logo

Review Timeline | CrossMark Policy | ClinMed Features
   

Need a supporting hand in manuscript formatting? Write to our team.
Assistance in presubmission | editorialoffice@clinmedjournals.org

     

Original Article  |   Volume 3, Issue 9

Cytotoxic Effect of Snake (Echis Carinatus) Venom on Human Embryonic Kidney Cells (HEK 293)

Mahboobeh Balali Bahadorani and Abbas Zare Mirakabadi
Abstract

Background: The venom of snake (Echis carinatus) induces hemorrhage and necrosis locally at the bite site as well as acute renal failure (ARF) as a consequence of morphological and functional alterations in glomerular and tubular cells. Objectives: It is not clear that ARF results from a direct cytotoxic effect on renal epithelia or from a renal ischemia due to systemic hemodynamic disturbances. This work investigated the in vitro effect of Echis Carinatus crude venom, using cultured Human embryonic kidney (HEK 293) mono layers as a model to see the cytotoxic effect of Echis carinatus venom.

  PDF   |    Full Text | DOI: 10.23937/2378-3656/1410132

Review Article  |   Volume 3, Issue 9

Advances in the Management of Skin Wounds with Synthetic Dressings

Fletes-Vargas Gabriela, Leon-Mancilla Benjamin and Esquivel-Solis Hugo
Abstract

Treating wounds under normal wound healing processes often require little or no intervention, consisting primarily of debridement, as during the inflammatory stage the cells clear the wound to healing. However wound care professionals face many challenges in treating acute wounds with impairment on healing such as burn injuries or chronic wounds like diabetic, vascular and pressure ulcers. Wound healing is a complex process of several stages that requires being free of complications.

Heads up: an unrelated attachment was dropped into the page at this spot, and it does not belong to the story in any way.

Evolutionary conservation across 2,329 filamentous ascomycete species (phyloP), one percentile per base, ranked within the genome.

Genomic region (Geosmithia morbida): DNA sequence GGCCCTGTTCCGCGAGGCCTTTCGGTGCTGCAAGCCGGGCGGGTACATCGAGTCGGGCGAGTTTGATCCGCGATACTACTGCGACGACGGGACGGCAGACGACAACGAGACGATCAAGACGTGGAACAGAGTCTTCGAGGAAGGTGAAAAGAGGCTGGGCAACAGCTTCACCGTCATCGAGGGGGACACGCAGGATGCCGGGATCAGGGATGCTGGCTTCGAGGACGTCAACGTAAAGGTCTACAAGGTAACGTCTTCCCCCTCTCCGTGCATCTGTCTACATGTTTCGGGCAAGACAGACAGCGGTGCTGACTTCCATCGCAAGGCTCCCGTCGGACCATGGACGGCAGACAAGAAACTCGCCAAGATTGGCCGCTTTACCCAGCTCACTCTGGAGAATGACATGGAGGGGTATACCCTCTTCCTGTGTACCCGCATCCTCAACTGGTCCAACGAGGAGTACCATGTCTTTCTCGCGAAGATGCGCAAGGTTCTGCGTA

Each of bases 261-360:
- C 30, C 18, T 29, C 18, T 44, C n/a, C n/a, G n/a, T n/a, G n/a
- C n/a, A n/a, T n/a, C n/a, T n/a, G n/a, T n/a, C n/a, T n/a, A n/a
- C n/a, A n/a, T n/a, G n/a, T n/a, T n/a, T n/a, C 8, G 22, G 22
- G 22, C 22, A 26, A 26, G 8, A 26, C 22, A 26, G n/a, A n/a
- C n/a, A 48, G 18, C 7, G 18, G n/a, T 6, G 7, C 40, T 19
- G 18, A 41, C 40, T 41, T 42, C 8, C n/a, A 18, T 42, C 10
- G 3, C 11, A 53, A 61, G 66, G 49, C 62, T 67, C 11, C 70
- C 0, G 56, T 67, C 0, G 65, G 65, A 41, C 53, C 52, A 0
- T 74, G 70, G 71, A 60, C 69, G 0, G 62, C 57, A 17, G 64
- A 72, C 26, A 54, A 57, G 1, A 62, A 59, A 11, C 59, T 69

PDF   |    Full Text | DOI: 10.23937/2378-3656/1410131

Case Report  |   Volume 3, Issue 9

A Young Man with Joints Effusion without Trauma: It is a Rheumatic Disease

Cinzia Casu, Francesco Benazzo, Eleonora Bruschi, Franco Combi and Oscar Massimiliano Epis
Abstract

The problem of swollen joints in athletes represents a typical risk following a sports injury, but this is not the only cause, although it is the most frequent one. Indeed inflammatory arthritis may also be a source of joint effusion. We report the case of a 21-year-old professional football player who suffered from pain and swelling in his joints after a mild sprain. He first underwent arthroscopy, followed by intra-articular steroid injections at a later stage.

  PDF   |    Full Text | DOI: 10.23937/2378-3656/1410130

Case Series  |   Volume 3, Issue 9

Pseudoxanthoma Elasticum: An Unusual Cause of Hypertension in Child. About Three Cases Reports

A Dibi, M ElFahime, N Mouane, R Dafiri and A Bentahila
Abstract

A 11-years-old boy was hospitalized for haematemesis. Clinical examination found a high blood pressure ranging at 170/90 mmHg. Renin activity was very high at 1825 mIU/l. The genetic study has identified 2 ABCC6 mutations in the composite state, what has allowed to confirm the diagnosis of PXE.

  PDF   |    Full Text | DOI: 10.23937/2378-3656/1410129

Case Report  |   Volume 3, Issue 9

A Case of Spontaneous Regression of High-Grade Hepatocellular Carcinoma

Ghufran A, Agni R, Winslow E, Dalvie P and Agarwal PD
Abstract

A 70-year-old South African male with a history of type 2 diabetes mellitus presented with vague abdominal discomfort of 2 months' duration. This was associated with anorexia and 15-pound weight loss over the preceding 6 months.

  PDF   |    Full Text | DOI: 10.23937/2378-3656/1410128

Case Report  |   Volume 3, Issue 9

Malignant Peritoneal Mesothelioma in a Clerk: A Diagnostic Dilemma

Victoria Achaval Rodriguez, Patricia Moreira, Maria Camara, Pilar Rondon, Maria Garrido, Ricardo Hitt and Maria Jose Echarri
Abstract

Diffuse malignant peritoneal mesothelioma (DMPM) represents one-fourth of all mesotheliomas. Association of asbestos exposure with DMPM has been observed, especially in males. Incidence is increasing worldwide and is not expected to peak for another 5 to 20 years. The majority of patients present with abdominal pain and distension, caused by accumulation of tumors and ascitic fluid.

  PDF   |    Full Text | DOI: 10.23937/2378-3656/1410127